The project team is aiming to make the changes to reduce the impact of the scheme on residents, to save £30m and to deliver design improvements and flexibility along the route of the new six-lane toll bridge over the Mersey between the towns of Runcorn and Widnes.
Responses to the Mersey Gateway Project team’s recent consultation on the plans showed broad support for the proposed modifications. More than 200 people attended exhibitions in Runcorn and Widnes. According to the project team, comments received showed that:
- 75% of respondents who commented felt the design modifications proposed for Widnes had a positive or neutral impact,
- 71% of respondents who commented felt that the alternative designs for the new bridge and along the route that could improve value for money had a positive or neutral impact, and
- 78% of respondents who commented felt that the design modifications proposed along the Central Expressway in Runcorn had a positive or neutral impact, and
- 72% of respondents who commented on the issue supported the principle of open road tolling.
Project director Steve Nicholson said: “We are pleased that the feedback we have received endorses our decision to make these changes to the plans, and we believe the detailed proposals that are now with the council will save money and improve the plans as we move forward.”
The proposed modifications to the road layouts on either side of the river are designed to reduce projected traffic levels on local routes around Halton Brow in Runcorn, and remove the need for large toll plazas in Widnes.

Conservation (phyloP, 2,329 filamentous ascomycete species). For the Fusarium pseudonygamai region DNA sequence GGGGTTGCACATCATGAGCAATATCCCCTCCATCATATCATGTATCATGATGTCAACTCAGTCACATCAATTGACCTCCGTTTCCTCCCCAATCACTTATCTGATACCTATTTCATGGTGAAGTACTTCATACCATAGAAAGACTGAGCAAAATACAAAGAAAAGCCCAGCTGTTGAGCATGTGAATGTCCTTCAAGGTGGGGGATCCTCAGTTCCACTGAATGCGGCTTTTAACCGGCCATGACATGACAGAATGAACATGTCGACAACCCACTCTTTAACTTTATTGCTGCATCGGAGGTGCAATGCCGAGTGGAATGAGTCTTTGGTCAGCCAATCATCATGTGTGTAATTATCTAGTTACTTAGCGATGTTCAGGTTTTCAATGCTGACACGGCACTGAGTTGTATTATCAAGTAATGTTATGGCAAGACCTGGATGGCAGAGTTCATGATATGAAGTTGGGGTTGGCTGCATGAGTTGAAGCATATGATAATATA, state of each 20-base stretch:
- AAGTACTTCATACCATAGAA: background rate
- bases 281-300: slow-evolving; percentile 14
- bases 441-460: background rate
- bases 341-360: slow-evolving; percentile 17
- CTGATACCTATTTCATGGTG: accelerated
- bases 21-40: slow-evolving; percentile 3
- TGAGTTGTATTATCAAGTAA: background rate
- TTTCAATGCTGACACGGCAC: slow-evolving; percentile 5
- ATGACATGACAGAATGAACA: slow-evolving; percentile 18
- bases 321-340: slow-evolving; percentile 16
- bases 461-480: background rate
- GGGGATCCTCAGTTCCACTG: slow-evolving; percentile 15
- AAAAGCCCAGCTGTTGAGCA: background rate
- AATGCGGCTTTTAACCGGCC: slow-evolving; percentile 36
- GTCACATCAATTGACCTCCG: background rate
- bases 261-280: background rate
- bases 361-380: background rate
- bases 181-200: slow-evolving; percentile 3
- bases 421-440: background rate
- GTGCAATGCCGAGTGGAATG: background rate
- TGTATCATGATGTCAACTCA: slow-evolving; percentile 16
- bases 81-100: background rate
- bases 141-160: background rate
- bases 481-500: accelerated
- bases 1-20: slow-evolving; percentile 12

The open road tolling system will mean using camera technology to record vehicle recognition details for the collection of tolls for crossing both the new bridge and the Silver Jubilee Bridge.
Drivers will still be charged for crossing the river, but the toll plazas that were to have been developed in Widnes will not be built, and traffic will be more free-flowing.
On the Runcorn side of the river the proposed modifications have largely been developed as a result of listening to previous concerns from local residents and councillors. The project team has adjusted the plans for the slip roads at either side of Halton Brow to reduce projected peak time traffic levels on the slip road alongside Warrington Road by up to 60% and to improve access to facilities at Halton Lea.
The applications also cover possible design modifications for the new bridge. The route of the new crossing is not being changed but the project team would like to increase the design flexibility available to whichever contractor that ends up building it. (Today is the deadline for contractors to submit pre-qualification documents, with a shortlist being picked in Febnruary 2012.)
The design modifications to the main bridge under consideration would not accommodate a future light rail scheme and if these were adopted the council would use the Silver Jubilee Bridge, rather than the new bridge, for future public transport services, including any future light rail proposals.